“After a 50-day conflict in Gaza that ended with inconclusive results, leaders of Israel and Hamas are struggling to convince their war-weary constituents that the costly campaign has brought them real achievements. But analysts say that the ultimate outcome of the fighting is yet to be determined, with talks on substantial points of contention deferred for up to a month as an indefinite cease-fire takes hold. At a news conference on Wednesday, Israeli Prime Minister Benjamin Netanyahu said that Israel had emerged from the campaign with “a great military achievement and a great diplomatic achievement.”………..”
“Poll: Israel didn’t win Gaza war, Netanyahu still best choice for PM” Haaretz Headline (8/27/14)
Palestinians did not hesitate to call the Battle of Gaza a victory. One militia leader was even talking about reconquering Jerusalem yesterday. Israelis, if they could respond in Arabic, would have been excused for saying in Arabic Bil Mishmish (بالمشمش = in the apricot (lol) = ForgetAboutIt). Many Arab potentates from the Nile to the Persian Gulf would love to agree with that Israeli assessment. Not because they are patriotic Zionists or Likudniks, but because they want Hamas of the Muslim Brotherhood dislodged from Gaza at any price. Just as they dreamed wildly a few years ago of Israeli help in dislodging Hezbollah from Lebanon, an even more unrealistic goal.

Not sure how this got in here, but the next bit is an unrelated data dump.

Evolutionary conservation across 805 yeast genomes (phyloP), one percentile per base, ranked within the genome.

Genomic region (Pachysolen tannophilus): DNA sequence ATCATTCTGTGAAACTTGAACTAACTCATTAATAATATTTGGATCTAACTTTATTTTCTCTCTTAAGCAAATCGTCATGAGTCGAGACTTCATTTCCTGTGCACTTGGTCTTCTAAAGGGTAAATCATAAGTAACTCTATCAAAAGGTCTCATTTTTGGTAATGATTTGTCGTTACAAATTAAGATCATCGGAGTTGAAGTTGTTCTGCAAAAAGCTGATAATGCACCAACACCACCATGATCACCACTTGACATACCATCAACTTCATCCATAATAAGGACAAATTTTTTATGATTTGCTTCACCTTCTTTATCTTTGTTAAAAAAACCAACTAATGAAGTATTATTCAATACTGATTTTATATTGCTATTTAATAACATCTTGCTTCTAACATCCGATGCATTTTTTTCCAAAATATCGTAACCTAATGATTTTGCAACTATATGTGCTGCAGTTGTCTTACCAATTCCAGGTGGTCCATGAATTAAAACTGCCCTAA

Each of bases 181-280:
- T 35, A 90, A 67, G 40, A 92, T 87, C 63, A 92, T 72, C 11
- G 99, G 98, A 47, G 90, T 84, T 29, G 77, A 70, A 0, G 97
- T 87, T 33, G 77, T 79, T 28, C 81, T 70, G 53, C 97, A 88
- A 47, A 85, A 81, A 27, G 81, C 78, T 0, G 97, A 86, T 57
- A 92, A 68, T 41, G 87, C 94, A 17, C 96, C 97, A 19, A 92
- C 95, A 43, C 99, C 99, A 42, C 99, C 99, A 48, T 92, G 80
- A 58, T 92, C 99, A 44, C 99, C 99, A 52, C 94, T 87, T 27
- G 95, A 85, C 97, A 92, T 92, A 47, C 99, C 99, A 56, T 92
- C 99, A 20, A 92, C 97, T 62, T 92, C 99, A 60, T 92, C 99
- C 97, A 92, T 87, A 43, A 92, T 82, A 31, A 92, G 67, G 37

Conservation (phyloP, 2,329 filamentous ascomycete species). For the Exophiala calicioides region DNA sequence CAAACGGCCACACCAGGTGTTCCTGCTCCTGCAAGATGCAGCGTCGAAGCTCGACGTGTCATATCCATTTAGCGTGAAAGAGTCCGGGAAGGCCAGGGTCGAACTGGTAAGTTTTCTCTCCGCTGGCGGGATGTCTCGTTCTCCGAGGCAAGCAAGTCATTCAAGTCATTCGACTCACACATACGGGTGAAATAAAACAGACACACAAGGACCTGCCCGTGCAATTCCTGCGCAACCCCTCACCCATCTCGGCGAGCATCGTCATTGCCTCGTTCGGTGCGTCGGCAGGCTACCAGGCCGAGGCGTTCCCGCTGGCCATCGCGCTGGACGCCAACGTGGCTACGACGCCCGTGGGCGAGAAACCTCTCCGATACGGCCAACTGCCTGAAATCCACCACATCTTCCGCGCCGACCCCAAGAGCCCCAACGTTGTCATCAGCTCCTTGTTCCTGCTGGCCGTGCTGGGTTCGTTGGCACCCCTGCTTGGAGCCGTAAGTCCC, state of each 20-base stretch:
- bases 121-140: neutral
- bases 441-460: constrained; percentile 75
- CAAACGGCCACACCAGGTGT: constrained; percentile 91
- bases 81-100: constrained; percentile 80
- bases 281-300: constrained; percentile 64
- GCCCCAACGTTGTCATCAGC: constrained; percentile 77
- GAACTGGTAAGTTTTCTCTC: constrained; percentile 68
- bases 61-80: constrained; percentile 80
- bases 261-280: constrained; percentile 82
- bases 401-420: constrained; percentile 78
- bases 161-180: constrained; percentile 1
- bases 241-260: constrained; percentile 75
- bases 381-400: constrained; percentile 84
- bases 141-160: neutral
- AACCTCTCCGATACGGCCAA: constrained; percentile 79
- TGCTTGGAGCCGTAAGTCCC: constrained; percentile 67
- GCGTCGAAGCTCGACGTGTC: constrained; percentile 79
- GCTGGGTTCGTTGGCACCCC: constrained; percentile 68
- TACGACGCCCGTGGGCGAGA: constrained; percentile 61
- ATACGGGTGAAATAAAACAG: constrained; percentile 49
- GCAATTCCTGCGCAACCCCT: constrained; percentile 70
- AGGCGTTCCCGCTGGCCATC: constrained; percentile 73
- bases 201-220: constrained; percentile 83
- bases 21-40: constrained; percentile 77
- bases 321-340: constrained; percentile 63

Arab leaders seem like an overly optimistic lot. They have rarely hesitated to call a battle a victory, no matter what the actual outcome. Saddam Hussein famously claimed victories after his wars with Iran (1980-88) and with the international community (1990-91). At the beginning of the 1967 War, Arab governments were famously proclaiming that their forces were approaching Tel Aviv even as the IDF were smashing their armies on all fronts. And let’s not revisit the 1973 War.
But then again, this was not a conventional battle in Gaza. In such a murky semi-urban warfare, if a regular better-armed force does not achieve its goals, then it can be seen as the loser. If the Israelis are seen as having “not won” and Hamas is seen as having “not lost”, then the balance tips to Hamas. It is probably too early to make that judgment, assuming we know what the initial goals were. But it is telling that some Israeli politicians are already criticizing Netanyahu for conceding too much in Cairo.
The next few weeks will tell.
Mohammed Haider Ghuloum